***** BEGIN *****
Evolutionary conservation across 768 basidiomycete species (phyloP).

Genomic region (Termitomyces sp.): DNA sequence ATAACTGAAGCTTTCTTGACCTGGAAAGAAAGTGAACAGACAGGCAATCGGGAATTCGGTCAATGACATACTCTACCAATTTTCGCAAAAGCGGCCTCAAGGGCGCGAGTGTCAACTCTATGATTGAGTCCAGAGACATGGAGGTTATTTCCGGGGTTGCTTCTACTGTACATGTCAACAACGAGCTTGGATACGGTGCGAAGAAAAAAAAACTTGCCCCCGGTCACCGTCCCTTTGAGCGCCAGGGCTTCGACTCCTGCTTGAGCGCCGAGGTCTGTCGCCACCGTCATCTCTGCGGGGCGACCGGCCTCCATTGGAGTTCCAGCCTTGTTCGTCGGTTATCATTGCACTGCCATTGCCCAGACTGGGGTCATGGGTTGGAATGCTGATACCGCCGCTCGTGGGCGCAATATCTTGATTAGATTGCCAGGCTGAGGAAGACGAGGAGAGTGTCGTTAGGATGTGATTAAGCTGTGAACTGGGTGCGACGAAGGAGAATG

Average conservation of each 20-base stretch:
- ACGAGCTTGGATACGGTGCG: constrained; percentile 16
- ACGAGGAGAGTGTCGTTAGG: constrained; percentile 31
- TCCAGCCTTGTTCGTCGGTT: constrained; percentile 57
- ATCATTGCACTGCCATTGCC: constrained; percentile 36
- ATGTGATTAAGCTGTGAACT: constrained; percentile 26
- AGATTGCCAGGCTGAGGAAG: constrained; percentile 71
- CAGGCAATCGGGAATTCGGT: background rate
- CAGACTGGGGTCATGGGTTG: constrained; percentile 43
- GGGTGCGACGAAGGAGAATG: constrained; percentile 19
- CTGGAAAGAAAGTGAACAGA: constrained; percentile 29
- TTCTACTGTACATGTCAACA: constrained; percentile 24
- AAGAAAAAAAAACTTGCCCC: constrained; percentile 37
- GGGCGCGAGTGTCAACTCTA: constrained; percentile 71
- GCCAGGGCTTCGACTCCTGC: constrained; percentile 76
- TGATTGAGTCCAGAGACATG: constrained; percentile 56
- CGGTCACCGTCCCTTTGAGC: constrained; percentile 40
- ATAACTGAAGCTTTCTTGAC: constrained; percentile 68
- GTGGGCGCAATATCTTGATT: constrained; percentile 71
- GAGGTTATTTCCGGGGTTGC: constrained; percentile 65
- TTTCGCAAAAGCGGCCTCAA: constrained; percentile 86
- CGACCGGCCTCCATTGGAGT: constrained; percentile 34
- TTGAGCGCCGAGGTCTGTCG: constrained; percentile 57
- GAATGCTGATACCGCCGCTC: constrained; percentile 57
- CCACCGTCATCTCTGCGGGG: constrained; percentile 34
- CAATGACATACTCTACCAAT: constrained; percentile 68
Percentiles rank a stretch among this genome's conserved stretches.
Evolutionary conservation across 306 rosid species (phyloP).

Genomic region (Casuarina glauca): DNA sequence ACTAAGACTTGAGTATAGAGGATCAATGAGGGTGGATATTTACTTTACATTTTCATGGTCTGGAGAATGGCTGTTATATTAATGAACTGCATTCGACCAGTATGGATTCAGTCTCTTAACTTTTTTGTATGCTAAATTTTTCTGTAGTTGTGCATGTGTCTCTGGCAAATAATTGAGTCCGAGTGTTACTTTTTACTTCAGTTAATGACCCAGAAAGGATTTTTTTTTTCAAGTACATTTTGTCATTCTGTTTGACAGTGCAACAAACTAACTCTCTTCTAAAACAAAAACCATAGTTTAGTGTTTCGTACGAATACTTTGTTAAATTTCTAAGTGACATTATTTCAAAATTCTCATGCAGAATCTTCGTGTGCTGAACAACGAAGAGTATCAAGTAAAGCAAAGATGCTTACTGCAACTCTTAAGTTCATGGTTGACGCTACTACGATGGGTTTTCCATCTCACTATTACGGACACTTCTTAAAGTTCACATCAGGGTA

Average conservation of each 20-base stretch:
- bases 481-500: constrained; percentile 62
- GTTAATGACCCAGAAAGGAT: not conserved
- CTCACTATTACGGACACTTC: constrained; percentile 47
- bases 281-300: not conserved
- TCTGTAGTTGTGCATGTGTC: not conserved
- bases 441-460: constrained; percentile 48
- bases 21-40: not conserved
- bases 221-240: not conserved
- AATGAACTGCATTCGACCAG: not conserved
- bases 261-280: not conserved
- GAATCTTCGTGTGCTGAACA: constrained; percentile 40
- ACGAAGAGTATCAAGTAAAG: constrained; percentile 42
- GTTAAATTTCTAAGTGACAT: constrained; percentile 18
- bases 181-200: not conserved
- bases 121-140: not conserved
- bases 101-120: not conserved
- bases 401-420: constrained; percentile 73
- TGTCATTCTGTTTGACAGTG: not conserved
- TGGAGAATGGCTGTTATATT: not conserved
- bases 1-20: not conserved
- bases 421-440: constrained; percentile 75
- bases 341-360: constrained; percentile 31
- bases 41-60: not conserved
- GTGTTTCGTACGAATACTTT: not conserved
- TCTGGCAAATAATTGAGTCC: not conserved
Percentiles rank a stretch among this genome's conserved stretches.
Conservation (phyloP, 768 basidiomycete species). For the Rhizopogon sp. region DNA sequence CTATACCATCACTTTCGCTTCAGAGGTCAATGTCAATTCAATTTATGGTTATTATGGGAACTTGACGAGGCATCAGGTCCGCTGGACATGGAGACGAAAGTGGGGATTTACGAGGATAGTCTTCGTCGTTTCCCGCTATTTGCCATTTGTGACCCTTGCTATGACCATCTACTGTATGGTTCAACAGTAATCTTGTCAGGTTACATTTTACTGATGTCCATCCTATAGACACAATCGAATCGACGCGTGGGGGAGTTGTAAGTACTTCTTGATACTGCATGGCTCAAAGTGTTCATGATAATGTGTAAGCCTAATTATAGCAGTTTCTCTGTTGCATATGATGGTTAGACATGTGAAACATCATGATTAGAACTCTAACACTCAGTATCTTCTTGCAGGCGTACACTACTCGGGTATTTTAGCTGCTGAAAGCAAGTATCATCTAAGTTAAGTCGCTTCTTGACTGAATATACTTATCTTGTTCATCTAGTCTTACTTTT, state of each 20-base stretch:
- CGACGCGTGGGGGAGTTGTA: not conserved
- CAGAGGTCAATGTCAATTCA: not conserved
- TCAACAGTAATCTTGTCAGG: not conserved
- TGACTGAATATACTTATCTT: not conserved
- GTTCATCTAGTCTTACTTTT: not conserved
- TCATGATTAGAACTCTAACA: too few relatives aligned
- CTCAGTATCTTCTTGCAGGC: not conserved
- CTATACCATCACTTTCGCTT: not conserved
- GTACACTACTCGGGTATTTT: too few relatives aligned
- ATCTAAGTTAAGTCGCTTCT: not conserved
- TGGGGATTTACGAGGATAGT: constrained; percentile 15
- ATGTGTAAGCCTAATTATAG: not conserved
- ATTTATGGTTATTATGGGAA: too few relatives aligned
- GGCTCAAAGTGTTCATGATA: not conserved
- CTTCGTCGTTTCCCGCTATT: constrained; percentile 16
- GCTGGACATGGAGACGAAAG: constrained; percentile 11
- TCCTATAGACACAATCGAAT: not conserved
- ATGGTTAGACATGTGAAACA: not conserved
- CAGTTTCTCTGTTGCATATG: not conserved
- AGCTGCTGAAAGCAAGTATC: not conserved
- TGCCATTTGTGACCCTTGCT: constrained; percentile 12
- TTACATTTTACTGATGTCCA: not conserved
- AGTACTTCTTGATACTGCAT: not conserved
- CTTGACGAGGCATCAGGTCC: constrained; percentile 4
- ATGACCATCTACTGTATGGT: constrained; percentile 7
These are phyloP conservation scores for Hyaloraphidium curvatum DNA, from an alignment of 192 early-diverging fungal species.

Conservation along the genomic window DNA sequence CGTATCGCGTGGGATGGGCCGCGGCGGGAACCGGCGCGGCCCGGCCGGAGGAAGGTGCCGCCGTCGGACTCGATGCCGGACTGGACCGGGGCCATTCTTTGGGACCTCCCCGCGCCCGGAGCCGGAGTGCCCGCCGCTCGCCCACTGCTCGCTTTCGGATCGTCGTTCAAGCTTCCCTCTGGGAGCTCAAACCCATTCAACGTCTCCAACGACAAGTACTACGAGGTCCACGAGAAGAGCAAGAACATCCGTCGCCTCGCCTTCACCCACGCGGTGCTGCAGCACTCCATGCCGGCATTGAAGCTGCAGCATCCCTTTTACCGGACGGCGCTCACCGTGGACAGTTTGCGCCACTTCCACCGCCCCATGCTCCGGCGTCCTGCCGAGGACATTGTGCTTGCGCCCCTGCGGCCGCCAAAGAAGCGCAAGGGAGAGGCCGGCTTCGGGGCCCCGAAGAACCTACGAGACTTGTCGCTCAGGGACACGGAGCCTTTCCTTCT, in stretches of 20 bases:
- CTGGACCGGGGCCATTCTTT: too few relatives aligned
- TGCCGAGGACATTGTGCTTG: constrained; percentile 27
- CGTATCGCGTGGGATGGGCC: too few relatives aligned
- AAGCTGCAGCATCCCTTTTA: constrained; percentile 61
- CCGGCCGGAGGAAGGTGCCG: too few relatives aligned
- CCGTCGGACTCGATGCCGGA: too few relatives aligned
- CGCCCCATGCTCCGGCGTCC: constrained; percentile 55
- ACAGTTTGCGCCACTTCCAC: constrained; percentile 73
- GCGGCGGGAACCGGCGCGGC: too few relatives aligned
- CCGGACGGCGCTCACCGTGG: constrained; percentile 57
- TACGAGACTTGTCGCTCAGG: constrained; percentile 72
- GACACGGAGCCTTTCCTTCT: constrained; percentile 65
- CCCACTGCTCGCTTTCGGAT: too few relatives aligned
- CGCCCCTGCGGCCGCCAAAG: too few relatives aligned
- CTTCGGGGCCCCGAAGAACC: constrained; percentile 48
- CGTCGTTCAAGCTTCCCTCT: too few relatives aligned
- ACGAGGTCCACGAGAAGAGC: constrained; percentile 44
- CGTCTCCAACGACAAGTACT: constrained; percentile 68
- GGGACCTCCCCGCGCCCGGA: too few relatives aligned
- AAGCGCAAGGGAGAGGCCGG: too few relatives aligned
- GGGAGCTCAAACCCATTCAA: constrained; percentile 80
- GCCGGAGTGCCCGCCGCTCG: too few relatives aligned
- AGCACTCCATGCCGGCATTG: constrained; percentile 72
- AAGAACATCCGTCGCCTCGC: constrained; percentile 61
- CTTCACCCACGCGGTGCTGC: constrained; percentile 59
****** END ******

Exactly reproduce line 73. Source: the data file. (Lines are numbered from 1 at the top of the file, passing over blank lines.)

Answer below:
- GGCTCAAAGTGTTCATGATA: not conserved